On June 22, Lionsgate returned with a revised offer that included better share exchange terms, according to the filing. Malone was meanwhile holding separate discussions with Lionsgate on the fate of his Starz common stock.

By June 24, a Starz special committee recommended acceptance of the proposed merger offer from Lionsgate and, after continued negotiations, a formal acquisition offer for Starz was unveiled by the studio on June 30. In the SEC filing released Monday, Lionsgate, while projecting around $150 million in expected tax savings, also discussed the tax implications of its merger with Starz after recent Treasury Department curbs on American companies moving abroad for lower tax rates.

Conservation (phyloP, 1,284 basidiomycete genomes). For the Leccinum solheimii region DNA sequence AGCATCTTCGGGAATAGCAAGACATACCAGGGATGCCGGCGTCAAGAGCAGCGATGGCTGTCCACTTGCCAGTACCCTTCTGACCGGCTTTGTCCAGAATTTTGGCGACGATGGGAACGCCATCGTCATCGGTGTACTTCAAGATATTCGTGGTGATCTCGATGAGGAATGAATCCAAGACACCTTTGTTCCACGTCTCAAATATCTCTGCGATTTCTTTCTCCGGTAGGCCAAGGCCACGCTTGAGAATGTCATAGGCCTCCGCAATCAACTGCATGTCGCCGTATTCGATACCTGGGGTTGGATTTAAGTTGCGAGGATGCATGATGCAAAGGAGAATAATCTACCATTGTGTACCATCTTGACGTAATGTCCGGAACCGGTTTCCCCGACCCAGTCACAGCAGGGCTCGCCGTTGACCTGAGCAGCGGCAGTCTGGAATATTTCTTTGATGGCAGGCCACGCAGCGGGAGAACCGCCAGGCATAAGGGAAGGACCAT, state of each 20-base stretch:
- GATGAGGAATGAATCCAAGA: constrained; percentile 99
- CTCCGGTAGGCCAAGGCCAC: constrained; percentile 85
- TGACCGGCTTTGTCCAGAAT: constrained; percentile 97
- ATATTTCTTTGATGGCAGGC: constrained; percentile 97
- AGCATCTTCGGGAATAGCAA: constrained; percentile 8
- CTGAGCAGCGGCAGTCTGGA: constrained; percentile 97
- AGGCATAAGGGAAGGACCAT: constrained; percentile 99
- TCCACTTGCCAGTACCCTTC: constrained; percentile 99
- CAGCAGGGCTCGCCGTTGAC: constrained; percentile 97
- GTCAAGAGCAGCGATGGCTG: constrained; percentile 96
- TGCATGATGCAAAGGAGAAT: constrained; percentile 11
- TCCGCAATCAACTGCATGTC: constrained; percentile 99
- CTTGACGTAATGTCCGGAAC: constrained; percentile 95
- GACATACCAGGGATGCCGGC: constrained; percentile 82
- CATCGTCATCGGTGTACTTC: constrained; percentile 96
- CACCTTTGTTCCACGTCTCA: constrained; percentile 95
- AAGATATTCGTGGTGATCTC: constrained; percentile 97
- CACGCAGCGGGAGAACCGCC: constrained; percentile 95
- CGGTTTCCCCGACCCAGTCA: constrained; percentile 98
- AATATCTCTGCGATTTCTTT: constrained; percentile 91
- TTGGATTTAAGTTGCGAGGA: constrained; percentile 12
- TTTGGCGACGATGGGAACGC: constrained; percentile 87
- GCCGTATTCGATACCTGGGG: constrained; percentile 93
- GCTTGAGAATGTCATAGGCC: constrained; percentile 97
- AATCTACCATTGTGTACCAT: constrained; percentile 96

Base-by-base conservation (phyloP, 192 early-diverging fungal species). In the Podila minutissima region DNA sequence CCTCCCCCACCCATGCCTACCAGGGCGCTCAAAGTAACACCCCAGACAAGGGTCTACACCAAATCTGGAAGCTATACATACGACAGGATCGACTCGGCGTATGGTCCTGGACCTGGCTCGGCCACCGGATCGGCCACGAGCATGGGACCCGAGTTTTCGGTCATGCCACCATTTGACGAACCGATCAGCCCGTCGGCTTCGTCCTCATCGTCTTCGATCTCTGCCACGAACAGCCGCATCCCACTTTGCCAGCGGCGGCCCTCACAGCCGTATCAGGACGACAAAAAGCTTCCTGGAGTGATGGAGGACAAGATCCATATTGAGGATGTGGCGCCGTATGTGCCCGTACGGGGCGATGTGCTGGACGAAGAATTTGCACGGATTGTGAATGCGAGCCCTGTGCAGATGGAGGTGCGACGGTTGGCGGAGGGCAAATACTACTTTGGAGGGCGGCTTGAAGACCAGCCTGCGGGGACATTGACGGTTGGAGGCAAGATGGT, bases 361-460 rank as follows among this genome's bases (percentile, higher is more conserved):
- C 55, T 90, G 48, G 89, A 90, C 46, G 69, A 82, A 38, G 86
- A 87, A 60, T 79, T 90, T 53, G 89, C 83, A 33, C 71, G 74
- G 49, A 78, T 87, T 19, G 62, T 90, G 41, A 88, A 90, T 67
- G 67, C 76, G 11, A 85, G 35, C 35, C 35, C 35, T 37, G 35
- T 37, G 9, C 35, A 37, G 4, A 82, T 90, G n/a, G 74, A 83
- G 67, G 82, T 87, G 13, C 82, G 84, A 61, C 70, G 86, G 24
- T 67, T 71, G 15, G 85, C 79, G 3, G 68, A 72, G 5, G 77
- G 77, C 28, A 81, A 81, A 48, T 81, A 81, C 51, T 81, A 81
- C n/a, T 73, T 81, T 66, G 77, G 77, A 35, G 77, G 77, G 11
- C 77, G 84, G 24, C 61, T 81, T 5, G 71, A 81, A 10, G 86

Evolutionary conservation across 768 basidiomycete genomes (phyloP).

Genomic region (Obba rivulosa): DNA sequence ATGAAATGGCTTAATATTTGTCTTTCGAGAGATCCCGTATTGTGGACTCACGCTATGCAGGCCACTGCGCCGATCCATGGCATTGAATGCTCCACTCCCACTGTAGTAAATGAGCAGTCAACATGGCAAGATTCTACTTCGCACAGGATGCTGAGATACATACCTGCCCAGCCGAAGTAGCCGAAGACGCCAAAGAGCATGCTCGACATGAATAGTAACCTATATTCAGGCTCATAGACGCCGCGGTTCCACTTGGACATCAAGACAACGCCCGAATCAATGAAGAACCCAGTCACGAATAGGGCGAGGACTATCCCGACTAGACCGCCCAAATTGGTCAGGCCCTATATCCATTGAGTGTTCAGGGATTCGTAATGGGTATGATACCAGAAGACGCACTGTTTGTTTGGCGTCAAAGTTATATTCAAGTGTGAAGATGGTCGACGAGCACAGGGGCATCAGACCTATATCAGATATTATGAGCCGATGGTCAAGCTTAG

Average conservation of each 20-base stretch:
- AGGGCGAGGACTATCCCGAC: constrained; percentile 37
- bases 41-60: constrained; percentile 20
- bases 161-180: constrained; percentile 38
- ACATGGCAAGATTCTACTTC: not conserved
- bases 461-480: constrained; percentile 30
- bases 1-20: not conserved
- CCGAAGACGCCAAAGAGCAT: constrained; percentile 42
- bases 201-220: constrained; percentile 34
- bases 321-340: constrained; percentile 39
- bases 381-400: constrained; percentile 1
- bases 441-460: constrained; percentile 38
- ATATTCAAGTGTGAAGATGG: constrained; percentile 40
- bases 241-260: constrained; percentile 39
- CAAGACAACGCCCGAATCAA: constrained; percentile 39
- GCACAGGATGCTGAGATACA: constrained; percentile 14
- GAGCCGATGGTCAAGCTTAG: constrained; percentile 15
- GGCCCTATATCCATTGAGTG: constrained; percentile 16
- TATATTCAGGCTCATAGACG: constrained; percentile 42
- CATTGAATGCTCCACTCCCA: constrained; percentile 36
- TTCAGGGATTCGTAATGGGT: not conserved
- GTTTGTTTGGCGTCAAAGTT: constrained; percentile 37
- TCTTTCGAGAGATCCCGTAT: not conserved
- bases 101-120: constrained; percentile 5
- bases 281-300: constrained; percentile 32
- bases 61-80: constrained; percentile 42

The studio in the regulatory document warned the temporary rule changes could impact its status as a company headquartered in Vancouver, and so having a Canadian domicile. If Lionsgate were to be treated as a U.S. corporation for U.S. federal tax purposes, it could be subject to "substantial liability for additional U.S. income taxes," the studio said.

Lionsgate also said the $50 million in annual cost savings anticipated would come from eliminating duplication and the advantages of scale in production, manufacturing and marketing costs. The studio in its filing added "the merger will significantly increase the combined company's content creation capabilities, enhance its ability to create leading premium scripted programming, a key growth category, and improve the scale of its global distribution footprint across mobile, broadband, cable and satellite platforms."